Disclaimer: I’m not sugarcoating this, sweethearts.
Oh, the fourth trimester! One of the most unique experience’s in a woman’s life — an undignified time of many bodily fluids, night sweats, hormonal mood swings, a squishy empty baby belly, and so much more. I want to give every newly-postpartum mama a big hug and tell her it’s okay, and that everything will get better. Because it does!
When I first had Lilly, I tried to temper my expectations so I wouldn’t be too disappointed or unhappy. I expected to have some degree of postpartum depression, to be sleep deprived, to be pretty jarred by a lot of crying/screaming, and to never see my pre-baby body again.
The reality of my situation was different. I was sleep deprived, but Lilly slept a glorious 5 hours the afternoon we returned home from the hospital once we got her in her Rock & Play sleeper (and I finally got a little bit of REM). I was acutely aware of my own baby’s voice and crying (it’s amazing how different their voices are! and how you inherently know your own baby’s — the way we are evolutionarily wired blows my mind daily!!!), and as much as the little grunts and snorts did keep me awake the first couple of nights, I found myself comfortable soothing her and wasn’t so frazzled. (Granted, a week or so in, I was definitely at home rocking her in her glider while she screamed nonstop, crying to myself and wanting to just go back over to my parents’ house. But we’ll get to that later.) As for my postpartum body, I was shocked at how quickly my uterus seemed to shrink back down and weight start to fall off in the first two weeks (and admittedly got over-confident and assumed I’d be back to normal in just a couple more weeks’ time)… but then I was irritated and annoyed that it didn’t continue at that rapid speed in the weeks that followed.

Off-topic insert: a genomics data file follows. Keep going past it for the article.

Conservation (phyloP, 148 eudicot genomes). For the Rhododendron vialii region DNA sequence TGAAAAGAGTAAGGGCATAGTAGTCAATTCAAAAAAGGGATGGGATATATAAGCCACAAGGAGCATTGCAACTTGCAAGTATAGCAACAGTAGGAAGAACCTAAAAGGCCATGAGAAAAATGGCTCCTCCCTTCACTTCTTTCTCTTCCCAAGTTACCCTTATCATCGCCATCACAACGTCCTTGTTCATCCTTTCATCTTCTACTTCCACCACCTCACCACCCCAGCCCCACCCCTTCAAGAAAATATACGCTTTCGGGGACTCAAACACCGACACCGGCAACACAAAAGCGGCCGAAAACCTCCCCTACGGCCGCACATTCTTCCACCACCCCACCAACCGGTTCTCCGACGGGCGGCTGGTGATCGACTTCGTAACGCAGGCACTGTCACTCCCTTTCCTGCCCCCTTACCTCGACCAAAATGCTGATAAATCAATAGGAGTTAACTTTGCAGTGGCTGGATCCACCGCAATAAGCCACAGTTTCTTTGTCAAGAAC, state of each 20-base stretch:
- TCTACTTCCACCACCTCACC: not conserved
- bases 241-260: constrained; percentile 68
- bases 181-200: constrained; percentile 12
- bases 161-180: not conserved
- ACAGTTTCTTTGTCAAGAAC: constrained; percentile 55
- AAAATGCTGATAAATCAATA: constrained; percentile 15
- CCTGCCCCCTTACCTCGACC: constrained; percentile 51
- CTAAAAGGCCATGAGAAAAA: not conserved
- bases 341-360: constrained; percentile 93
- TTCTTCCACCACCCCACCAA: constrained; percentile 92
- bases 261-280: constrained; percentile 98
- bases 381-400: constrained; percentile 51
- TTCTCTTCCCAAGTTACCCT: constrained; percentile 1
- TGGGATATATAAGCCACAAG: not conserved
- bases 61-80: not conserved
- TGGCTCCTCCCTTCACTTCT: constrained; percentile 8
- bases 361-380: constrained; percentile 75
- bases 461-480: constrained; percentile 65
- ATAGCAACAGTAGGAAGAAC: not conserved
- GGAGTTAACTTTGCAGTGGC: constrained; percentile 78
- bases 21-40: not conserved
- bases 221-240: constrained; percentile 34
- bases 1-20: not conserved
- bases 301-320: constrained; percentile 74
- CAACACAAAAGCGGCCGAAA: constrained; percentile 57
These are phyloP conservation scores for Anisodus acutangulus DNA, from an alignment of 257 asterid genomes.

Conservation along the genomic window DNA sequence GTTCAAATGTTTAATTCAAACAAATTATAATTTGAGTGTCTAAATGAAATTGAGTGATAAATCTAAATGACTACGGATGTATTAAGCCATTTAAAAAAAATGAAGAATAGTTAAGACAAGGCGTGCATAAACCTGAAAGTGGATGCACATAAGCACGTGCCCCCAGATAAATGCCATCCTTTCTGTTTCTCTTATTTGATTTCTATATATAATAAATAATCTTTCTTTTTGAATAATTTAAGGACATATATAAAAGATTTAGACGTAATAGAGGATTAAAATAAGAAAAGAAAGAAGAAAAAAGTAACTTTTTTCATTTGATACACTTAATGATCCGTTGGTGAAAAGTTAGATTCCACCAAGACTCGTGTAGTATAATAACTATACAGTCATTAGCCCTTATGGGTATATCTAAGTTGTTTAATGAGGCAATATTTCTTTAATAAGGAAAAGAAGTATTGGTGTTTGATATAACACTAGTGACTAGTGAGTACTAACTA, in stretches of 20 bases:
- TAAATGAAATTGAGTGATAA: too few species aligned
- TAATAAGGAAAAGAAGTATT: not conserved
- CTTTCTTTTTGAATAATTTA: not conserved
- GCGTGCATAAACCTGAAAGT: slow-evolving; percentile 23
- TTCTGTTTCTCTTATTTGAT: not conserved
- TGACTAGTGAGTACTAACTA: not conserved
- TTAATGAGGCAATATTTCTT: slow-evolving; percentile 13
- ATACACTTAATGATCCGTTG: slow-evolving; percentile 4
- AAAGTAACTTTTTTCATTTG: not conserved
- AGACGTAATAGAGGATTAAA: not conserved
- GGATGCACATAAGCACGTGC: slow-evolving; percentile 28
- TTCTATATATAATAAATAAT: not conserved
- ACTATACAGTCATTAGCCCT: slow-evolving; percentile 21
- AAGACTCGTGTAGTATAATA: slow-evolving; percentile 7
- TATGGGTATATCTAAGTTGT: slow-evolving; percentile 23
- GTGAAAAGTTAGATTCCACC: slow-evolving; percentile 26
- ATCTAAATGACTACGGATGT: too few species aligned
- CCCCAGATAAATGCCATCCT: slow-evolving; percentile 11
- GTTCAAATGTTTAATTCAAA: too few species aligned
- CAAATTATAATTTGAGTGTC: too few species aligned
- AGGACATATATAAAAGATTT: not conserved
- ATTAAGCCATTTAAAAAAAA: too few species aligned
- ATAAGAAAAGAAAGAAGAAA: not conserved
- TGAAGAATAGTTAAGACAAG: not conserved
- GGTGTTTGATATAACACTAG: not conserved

What I didn’t expect AT ALL was how different (than me) Drew would process the whole having-a-baby thing, and how much conflict that would ensue. I mean, I’ve loved this man since I was 18! For eight years of my life, he had been my best friend, my partner, my complement, my other half. How he could not comprehend everything that was going on my in head and heart and body was just unfathomable to me! But I didn’t even know what I was going through… every new stage was uncharted waters for me. It was like God gave me a brand new brain the minute they handed my baby to me, and I had to suddenly figure out what that meant as far as who the heck I was now and what to do.
In those first weeks, Drew’s coping mechanism for a huge life change was to maniacally re-organize our bedroom. This drove me absolutely up a wall. I have never been one with a huge knack for home organization, and when life gets super stressful, it’s the first thing to go for me. So as we’re dealing with a new baby who cries and eats for an hour at a time and won’t go to sleep when it’s bedtime, you can imagine I couldn’t give a sh*t if I tried about moving the towels from the linen closet to the armoire. He left me to rock the baby and literally closed the door to our bedroom, turned on the TV, and watched it while he moved towels around and folded his clothes over and over again. (Hence the glider crying and wishing I lived at home with my parents because they ACTUALLY HELPED WITH THE BABY.)